SUNNY ISLES BEACH, FLA. (WSVN) - Several U.S. Army soldiers in South Florida for the funeral of Sgt. La David Johnson came to the rescue of two swimmers in distress, including a minor, on Sunny Isles Beach, Saturday evening.
According to Miami-Dade Fire Rescue, the near drowning occurred at 19051 Collins Ave., just after 6 p.m.
The soldiers, who are members of the U.S. Army Third Special Forces Group, told 7News they drove to South Florida from North Carolina to participate in Johnson’s funeral. 7News cameras captured Johnson’s brothers-in-arms as they carried the 25-year-old’s casket to its final resting place, Saturday morning.
After the burial service in Hollywood, the soldiers said, they came to Sunny Isles Beach to relax and clear their minds. Shortly after, they noticed people flailing their arms in the air and screaming for help.
“I saw the guy waving his arms,” said Elvis Contreras, one of the soldiers.
The men, who range in age from 21 to 31 years old, immediately jumped into action. “We all jumped up and ran in there,” said Adrian Sanchez. “It’s our job.”
Sanchez and his colleagues then dove into the water. “My focus is getting into the water and figuring out what happened, what was going on,” he said.
As they made their way into the water, Sanchez spotted the younger victim. “When I got under, I saw a child, I grabbed the child,” he said. “I tried to swim for the shore as good as I could.”
He then handed the minor to another soldier, then went back into the water to retrieve the adult victim. “We all helped take him back to the shore,” he said.
One of the soldiers said the older swimmer needed serious medical attention. “The lifeguards showed up, and they started trying to resuscitate him as best as they could,” said Alex Fink.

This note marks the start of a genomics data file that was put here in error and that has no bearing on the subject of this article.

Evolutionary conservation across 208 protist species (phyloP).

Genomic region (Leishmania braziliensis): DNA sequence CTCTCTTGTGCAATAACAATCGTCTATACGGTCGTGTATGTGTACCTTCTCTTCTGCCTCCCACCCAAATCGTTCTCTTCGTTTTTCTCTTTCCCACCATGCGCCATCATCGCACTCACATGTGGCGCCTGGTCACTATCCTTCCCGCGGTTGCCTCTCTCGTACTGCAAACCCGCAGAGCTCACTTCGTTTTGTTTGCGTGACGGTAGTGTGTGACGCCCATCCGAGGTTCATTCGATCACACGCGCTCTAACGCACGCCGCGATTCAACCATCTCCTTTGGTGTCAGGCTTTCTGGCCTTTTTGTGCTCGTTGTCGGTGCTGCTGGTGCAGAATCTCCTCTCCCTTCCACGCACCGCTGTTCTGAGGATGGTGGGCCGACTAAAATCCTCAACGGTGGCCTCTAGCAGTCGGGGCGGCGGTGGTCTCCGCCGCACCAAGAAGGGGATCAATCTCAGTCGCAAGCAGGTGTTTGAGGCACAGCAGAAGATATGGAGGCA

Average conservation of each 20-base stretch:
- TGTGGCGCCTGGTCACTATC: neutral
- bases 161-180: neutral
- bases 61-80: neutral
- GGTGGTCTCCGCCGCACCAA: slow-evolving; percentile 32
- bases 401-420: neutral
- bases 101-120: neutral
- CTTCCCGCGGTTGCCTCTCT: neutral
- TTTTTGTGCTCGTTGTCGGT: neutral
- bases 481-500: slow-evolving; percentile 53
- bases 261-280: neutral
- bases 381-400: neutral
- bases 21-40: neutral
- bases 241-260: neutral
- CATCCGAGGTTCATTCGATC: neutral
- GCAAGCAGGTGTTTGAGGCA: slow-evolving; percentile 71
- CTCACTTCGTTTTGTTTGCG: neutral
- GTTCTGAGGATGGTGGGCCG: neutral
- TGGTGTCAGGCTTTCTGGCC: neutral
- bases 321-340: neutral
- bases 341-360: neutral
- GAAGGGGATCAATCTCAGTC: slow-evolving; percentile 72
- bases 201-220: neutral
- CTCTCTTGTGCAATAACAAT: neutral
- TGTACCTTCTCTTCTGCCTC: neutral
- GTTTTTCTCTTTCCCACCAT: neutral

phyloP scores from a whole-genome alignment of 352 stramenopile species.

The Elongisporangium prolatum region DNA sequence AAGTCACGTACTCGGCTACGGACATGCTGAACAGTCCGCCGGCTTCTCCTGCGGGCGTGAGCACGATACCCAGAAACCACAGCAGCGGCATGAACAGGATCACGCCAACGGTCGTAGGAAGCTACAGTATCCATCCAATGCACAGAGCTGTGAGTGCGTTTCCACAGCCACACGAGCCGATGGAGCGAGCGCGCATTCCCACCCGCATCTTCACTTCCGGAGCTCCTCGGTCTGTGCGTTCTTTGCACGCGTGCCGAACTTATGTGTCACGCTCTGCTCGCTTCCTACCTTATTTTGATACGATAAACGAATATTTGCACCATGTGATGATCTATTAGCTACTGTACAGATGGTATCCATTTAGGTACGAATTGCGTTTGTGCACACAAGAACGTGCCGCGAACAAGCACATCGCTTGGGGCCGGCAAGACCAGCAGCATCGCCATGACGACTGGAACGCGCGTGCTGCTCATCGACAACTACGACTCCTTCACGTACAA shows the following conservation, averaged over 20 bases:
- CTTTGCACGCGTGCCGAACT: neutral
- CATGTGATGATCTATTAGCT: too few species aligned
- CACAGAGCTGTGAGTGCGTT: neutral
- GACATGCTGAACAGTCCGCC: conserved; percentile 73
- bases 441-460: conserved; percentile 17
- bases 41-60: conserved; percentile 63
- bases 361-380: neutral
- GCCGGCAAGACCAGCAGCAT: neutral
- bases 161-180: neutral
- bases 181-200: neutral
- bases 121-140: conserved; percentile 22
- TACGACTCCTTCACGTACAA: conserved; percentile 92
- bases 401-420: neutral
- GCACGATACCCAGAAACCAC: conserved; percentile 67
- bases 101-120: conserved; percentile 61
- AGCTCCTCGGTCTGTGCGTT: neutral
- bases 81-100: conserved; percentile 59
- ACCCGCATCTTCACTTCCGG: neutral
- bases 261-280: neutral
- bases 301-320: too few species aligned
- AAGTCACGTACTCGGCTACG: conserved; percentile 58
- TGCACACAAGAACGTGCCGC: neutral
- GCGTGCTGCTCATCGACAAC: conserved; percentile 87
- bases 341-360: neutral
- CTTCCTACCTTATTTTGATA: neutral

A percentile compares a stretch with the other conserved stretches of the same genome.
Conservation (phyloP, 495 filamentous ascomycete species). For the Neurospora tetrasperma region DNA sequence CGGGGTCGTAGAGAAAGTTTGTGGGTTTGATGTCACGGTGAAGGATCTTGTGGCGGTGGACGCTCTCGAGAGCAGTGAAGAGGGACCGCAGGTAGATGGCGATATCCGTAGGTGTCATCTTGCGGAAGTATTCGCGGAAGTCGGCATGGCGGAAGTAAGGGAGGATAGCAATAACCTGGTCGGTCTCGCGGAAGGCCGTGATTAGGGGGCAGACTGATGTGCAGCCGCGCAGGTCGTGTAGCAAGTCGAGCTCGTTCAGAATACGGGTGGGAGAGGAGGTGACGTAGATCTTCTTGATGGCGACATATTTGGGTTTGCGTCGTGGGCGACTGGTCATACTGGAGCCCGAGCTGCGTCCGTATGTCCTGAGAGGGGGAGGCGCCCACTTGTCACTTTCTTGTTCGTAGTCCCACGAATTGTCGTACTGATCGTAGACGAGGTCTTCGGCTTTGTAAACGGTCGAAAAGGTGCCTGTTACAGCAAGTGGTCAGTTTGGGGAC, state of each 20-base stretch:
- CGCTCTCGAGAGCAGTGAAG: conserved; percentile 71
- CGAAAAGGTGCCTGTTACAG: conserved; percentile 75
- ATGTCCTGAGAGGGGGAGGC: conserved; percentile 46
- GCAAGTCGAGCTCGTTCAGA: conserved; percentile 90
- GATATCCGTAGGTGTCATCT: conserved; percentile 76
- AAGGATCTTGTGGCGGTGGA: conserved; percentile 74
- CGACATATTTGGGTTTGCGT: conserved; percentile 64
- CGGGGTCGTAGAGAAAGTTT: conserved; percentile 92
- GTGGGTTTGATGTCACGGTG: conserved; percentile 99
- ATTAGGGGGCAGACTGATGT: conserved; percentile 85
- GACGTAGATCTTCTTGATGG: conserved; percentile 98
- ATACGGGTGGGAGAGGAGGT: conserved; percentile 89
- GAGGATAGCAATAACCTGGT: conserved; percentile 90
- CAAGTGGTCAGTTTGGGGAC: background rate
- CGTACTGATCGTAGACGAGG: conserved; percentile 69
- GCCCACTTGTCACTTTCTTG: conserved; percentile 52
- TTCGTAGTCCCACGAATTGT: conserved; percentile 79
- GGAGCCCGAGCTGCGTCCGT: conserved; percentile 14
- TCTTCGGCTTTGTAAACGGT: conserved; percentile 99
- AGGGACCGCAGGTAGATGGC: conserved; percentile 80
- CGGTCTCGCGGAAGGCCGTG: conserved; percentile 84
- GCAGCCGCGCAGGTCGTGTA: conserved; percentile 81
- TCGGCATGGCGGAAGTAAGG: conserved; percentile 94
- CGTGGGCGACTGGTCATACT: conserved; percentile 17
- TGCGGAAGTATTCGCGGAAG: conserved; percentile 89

Officials said the adult patient, a man in his 50s, was resuscitated by Ocean Rescue lifeguards and rushed to Aventura Hospital in critical condition. The pediatric victim was in stable condition.
Johnson, a Miami Gardens resident, and three other soldiers assigned to a Green Beret unit were killed in an ambush in Niger, Oct. 4, under circumstances that have triggered an investigation by the Department of Defense and the FBI.
Some of the soldiers who rescued the swimmers said they knew Johnson personally, which is why they came to South Florida.
Fink said Saturday’s incident underscores how being in the armed forces is something that does not end during times of leisure. “The Army is not a 9-to-5 job. It’s 100 percent, 24/7, every day, every minute,” he said. “Even when you’re sleeping, you’re resting to get ready for the next day. You’ll complete a mission, start a new mission. That’s just how the Army is, how the military is in general.”
“I’m happy I was there with my brothers. We all reacted the same way,” said Sanchez. “We all ran to the water, and we did the best we could.”
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